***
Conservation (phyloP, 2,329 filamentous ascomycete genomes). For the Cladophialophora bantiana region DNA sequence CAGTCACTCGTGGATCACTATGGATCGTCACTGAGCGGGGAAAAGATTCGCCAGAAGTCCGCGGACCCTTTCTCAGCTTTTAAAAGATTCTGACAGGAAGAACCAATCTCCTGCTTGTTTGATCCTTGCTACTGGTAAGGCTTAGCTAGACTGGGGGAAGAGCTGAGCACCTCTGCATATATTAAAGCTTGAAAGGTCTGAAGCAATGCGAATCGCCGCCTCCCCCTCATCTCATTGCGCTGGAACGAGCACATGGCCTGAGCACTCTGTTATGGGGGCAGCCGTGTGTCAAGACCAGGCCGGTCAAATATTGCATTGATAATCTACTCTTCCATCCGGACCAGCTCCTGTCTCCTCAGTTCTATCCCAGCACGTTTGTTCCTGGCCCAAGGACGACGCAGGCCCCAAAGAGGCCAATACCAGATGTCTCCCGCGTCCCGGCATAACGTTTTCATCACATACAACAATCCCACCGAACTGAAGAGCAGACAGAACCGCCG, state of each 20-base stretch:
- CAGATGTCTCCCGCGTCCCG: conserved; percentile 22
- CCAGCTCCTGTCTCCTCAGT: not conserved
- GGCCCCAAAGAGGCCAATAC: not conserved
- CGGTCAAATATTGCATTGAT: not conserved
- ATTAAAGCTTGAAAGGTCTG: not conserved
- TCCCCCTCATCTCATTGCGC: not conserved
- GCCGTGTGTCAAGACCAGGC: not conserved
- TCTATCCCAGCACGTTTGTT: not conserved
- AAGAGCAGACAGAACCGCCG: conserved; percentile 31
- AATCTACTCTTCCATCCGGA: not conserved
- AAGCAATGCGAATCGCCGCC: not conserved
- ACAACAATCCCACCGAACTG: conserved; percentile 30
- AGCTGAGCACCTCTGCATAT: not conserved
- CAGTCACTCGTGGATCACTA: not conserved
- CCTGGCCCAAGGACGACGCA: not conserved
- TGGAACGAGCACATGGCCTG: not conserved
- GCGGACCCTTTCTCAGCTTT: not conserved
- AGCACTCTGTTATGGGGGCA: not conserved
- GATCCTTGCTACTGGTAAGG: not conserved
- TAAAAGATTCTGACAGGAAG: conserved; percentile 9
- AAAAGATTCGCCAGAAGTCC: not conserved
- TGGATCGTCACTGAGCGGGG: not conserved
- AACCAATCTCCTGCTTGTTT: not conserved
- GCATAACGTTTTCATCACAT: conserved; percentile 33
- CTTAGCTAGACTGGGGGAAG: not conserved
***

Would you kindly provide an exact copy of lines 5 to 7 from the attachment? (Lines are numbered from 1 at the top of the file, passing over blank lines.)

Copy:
- CGGTCAAATATTGCATTGAT: not conserved
- ATTAAAGCTTGAAAGGTCTG: not conserved
- TCCCCCTCATCTCATTGCGC: not conserved